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  • Leaning with my back against a white, concrete wall, I survey the shuffling bodies moving too fast to be moving so slowly. They’re excited but not to be in school. I can’t blame them. I’m not so far removed to forget what middle school was like: a hormone threaded sack beaded with self-image issues tied loosely together by the coarse, unforgivable twine of school zoning regulations and truancy laws.

    “Good morning, Ms. Earwood!”

    “Good morning!” I yell, with a huge smile plastered on my face, to nobody in particular.

    Who the hell said that? It was definitely a student—probably male. I quickly scan the faces. No one I immediately recognize, or, at least, no one I can name off the top of my head. Ah, well. Off to a good start this morning. Oh, look! I bounce off the wall, careful not to spill my coffee.

    “NATE!”

    He knows exactly what I’m about to ask him. It’s written all over his face. He hasn't done his film critique. As he saunters towards me, he studies the floor like the dull, off-white tiles were the most interesting thing he’s seen since the novel I had to pry out of his hands yesterday in third period. Wait, did I actually stop a student from reading? Jesus.

    “I’m looking forward to reading your film critique today!”

    His reddening face, complemented by the blue rubber bands around his braces, twists into a reluctant grin which almost evokes a sensation undoubtedly akin to pity. I take a sip of coffee as I prepare for what I’m convinced is about to be a heart wrenching saga of such epic proportions that our protagonist is inevitably rendered incapable of completing said assignment.

    Laughing, he wipes his mouth on his shoulder, “I didn't do it.” Each word wrapped in a toothy, metal smile.

    “Dude, what? You told me you’d do it yesterday in your study period. What happened?”

    At this point, I quickly realize I’m that teacher. I didn't want to hear an excuse, yet here I am demanding one. Is it too late to back track? The red of his face deepens. Is he even breathing?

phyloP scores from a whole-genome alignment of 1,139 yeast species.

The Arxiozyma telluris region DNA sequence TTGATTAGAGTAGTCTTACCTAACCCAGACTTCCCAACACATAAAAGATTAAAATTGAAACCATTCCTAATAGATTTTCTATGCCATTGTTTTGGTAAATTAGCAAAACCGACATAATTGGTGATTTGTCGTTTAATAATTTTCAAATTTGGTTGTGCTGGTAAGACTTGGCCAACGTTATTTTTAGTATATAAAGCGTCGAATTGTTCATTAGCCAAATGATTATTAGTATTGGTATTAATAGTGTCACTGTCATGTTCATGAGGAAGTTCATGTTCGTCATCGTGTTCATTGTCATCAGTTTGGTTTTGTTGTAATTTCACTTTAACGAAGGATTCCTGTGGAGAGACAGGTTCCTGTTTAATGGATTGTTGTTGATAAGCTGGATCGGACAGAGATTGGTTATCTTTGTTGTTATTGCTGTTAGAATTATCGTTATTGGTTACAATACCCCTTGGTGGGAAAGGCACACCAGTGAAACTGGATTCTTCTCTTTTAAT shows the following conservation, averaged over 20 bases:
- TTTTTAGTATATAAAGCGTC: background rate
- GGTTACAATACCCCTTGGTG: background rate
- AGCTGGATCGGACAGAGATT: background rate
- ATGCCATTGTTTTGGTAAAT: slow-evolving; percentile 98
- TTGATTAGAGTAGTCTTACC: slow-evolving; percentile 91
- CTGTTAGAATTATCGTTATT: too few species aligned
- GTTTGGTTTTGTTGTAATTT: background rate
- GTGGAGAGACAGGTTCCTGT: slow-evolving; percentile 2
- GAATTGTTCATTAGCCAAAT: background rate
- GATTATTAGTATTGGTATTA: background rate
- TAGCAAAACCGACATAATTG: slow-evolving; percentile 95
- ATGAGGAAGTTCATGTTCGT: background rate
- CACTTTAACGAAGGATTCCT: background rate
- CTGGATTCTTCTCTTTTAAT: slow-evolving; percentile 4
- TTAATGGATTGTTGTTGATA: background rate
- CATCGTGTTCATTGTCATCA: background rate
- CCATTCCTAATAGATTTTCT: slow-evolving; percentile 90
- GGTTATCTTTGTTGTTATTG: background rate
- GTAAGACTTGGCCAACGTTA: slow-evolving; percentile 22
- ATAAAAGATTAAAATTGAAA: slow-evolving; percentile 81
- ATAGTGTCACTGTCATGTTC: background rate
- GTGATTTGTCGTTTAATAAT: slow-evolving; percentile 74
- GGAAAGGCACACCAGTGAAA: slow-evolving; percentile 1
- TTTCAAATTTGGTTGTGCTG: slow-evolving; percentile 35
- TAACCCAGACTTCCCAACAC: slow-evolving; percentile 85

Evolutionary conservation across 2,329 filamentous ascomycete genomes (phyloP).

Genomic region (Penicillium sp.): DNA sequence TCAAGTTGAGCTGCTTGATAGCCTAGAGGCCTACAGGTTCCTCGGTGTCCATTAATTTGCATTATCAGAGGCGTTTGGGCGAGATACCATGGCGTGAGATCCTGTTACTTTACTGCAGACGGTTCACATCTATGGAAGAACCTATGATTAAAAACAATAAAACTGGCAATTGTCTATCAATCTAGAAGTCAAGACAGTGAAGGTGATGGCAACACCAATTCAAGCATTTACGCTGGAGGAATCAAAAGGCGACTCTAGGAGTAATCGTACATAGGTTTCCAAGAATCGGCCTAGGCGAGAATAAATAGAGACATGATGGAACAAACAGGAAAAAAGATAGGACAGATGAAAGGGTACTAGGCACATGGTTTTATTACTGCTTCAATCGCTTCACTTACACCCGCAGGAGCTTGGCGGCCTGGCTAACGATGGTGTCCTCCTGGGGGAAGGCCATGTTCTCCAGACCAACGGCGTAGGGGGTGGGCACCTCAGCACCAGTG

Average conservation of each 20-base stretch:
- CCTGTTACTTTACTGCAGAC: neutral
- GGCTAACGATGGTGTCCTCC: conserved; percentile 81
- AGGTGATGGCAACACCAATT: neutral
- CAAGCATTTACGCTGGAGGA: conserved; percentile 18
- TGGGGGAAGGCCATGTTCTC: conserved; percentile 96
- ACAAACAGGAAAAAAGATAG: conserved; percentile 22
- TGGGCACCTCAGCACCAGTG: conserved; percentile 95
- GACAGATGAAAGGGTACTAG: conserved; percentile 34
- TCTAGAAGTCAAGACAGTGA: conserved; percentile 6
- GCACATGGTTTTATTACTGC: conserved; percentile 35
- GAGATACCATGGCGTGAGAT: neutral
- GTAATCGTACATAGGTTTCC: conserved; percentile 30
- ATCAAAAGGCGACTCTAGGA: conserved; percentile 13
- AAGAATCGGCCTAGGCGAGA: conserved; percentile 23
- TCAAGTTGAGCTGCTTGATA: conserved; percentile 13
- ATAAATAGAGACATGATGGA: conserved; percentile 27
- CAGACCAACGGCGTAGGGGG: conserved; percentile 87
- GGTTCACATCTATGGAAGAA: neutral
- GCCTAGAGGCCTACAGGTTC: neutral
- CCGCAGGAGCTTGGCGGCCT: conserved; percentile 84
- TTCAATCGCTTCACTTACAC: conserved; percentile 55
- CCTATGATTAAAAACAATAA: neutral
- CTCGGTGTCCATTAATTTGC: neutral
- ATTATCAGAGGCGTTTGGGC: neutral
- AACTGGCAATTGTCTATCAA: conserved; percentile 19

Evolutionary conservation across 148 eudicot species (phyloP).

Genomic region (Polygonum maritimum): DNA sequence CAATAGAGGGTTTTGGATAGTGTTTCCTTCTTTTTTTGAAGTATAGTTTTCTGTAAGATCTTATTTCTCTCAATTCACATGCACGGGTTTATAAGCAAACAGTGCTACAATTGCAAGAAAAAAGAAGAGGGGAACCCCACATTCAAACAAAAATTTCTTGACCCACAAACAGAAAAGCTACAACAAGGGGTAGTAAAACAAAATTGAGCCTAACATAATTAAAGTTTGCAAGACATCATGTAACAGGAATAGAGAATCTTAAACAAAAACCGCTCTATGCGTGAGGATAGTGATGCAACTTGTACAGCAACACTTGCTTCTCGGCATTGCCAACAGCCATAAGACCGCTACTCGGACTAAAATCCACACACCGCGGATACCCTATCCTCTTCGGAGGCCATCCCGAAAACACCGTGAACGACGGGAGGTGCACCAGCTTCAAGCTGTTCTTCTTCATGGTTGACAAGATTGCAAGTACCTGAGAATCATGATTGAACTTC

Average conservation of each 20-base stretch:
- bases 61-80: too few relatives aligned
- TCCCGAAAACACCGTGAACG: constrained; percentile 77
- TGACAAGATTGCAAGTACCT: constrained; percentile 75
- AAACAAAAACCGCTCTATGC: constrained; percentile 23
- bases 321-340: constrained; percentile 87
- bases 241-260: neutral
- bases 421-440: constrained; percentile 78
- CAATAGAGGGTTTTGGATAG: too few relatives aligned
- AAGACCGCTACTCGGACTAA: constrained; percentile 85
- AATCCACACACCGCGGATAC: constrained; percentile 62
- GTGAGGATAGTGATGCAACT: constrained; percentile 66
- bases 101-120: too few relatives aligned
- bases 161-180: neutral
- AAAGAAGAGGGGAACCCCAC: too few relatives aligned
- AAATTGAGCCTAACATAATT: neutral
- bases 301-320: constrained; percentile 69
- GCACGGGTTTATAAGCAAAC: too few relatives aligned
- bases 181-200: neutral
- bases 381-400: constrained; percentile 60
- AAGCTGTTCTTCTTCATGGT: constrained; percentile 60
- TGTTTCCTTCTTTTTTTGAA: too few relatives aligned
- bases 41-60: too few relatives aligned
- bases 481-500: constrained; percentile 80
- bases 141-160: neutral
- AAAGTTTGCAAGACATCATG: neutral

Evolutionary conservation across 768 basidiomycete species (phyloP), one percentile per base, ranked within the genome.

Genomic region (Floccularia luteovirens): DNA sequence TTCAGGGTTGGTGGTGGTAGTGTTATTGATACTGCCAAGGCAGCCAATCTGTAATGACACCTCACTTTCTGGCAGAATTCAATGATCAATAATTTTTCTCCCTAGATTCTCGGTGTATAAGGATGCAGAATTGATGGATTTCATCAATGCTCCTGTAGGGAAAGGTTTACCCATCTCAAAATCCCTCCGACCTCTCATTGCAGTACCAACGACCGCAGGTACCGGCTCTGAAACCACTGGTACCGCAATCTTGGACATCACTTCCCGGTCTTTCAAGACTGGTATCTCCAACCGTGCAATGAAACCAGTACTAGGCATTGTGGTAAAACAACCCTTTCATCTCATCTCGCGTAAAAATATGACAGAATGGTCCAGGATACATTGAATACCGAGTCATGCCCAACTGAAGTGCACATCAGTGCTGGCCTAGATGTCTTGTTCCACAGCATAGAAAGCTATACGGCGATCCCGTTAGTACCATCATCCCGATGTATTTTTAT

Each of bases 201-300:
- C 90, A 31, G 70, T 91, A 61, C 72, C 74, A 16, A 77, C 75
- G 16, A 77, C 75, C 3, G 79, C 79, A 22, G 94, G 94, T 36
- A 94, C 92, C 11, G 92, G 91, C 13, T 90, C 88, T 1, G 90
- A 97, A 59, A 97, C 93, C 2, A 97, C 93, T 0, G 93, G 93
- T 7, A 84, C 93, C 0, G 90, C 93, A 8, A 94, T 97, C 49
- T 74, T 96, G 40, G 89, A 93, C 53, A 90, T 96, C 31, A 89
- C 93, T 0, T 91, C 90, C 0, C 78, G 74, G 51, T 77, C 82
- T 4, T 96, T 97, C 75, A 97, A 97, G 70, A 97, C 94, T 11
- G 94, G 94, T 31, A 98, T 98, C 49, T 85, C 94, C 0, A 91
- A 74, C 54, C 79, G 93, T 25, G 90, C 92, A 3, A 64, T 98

“Uh…” contorting his face, he attempts to construct a feasible argument, “I just didn't feel like it.”

    Okay, can’t argue with that.

    “You do realize that quarter three ends next week, and you’ve taken two zeroes on two major assignments, don’t you?”

    Wow, I’m really getting the hang of this interrogation thing. Someone should probably stop me because I’m evidently incapable of restraining myself, and this kid is clearly about to pass out due to lack of oxygen.

    “Yessssssssssssssssssss,” he draws out, annoyed.

    This isn't the first time he’s heard this speech. He leans his head back, resting on the heavy, wooden door, until I hear the crack of unintentional contact.

    “Dude, seriously? You hated that movie. You could write everything you told me yesterday and probably get an A. Your critique can be hate fueled, and, in fact, a lot of good writing comes from a place of distaste.”

    “Yeah, yeah, yeah.”

    “For real! I have faith in your abilities!”

    What the hell am I even saying? I seriously doubt he gives one iota of a shit about what I’m blabbering on about. I don’t want to write a film critique on Fahrenheit 451, and I absolutely wouldn’t have written one in eighth grade.

    Pushing off from the door he murmurs, “We’ll see.”

    It’s been a week. I have yet to see a single shred of his film critique. Point taken, Nate. Point taken.
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